Our top 5 Commonplace uses for local planning authorities
By Charlotte Cooper | Thu, Mar 3, 2022
4 min read
Discover the top 5 things that the Commonplace platform can do to help boost engagement in your next planning project. Whether that’s a Local Plan, masterplanning, or you need to present your supplementary planning documents in a simple format, read our blog to see all the benefits a digital strategy can bring.
One of the most crucial aspects of any type of local planning project is thorough community engagement. Giving citizens the tools to have their voice heard and shape the future of the places they live, work and play is vital in creating a happy and harmonious relationship between citizen and planner.
Here are our top plan-making engagement ideas as well as a few project examples to show how place-making technology can be one of the best assets for boosting community participation.
Or see it for yourself by booking a free demo with our friendly team of experts.
1. Local Plans
Local Plans form the bedrock of how authorities build, structure and enhance their local communities. Setting out the roadmap for a place’s future development, these plans work the infrastructure guide that showcases exactly what developments will be made and when. The first stage of any Local Plan is gathering evidence from the community so the local planning authority can best divide up resources and accurately see what supporting infrastructure will be needed. The more people participate, the more accurate a plan you have- this is where a digital first engagement strategy comes in.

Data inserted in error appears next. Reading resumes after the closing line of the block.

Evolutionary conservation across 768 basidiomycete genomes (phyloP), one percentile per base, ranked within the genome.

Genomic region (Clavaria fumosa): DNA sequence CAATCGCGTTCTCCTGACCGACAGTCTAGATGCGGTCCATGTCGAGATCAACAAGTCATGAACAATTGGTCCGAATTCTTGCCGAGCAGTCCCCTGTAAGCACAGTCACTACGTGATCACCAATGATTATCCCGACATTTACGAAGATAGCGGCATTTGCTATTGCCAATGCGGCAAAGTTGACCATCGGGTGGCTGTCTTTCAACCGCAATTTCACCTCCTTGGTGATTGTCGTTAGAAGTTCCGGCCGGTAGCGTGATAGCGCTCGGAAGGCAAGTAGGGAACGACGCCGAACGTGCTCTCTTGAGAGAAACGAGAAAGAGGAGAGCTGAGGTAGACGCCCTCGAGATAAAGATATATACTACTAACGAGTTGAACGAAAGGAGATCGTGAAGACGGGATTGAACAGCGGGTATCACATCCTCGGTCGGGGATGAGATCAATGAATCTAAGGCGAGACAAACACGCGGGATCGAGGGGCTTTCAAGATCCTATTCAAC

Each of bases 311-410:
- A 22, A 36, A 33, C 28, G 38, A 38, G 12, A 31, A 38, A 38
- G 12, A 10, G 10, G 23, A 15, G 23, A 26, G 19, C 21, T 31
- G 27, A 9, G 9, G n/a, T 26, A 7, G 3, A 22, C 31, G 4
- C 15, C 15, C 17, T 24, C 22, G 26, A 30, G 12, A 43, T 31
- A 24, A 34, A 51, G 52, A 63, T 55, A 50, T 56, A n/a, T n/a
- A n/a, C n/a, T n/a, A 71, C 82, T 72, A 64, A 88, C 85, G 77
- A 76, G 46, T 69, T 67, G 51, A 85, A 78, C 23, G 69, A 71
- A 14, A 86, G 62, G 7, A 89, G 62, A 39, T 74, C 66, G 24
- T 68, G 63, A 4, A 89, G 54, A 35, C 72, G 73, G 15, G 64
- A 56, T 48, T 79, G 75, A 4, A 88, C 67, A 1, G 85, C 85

Let’s take a look at Enfield’s local planning website.
Their 12-week consultation period gathered the insights of the community to help inform their 2036 Local Plan.
Their engagement website consisted of a number of different project pages, each outlining ideas for the plan including:
- Community and Social Infrastructure
- Sustainable Movement and Transport
- Enhancing Heritage
- Promoting Good Growth Options for Enfield
- Promoting a Competitive Economy
To be as transparent as possible about every aspect of the plan, each page gave details about potential works around the subject with the option for the public to leave comments about what they liked or wanted to change.
To take away the confusion about what a Local Plan actually does and it’s long lasting effects, they used a detailed ‘About’ page to outline all the details. This was all on top of their in-person local plan drop-in sessions so people can talk to them directly,
Masterplans need as much public feedback as possible to create spaces that everyone can make the most of. Mapping out growth for sometimes decades in the future, giving the local people the tools to give open and honest feedback and create a better rapport with those planners in charge is vital.
One of the biggest scale projects here is the Lahore 2050 Masterplan. Working in collaboration with the DAR group, this masterplan covers an area eight times the size of London with Lahore looking to become one of the top five biggest cities in the world by 2050! To help it become a truly global city for its citizens, the DAR group have launched 17 Commonplace feedback sites- one for each of the tehsils in the Lahore division. Each are available in Urdu, Punjabi, and English to encourage community engagement. This is on top of their public workshops and face to face consultations to try and reach as much of the community as possible.
Each site enables the public to access project information and includes integrated feedback techniques such as questionnaires, polls, and likes. The public easily have their say about the existing situation, and suggest what they want to see in the future for the tehsil where they live, work or study. This feedback constantly informs the MPLD2050 development process, ensuring it reflects the communities' aspirations for their areas.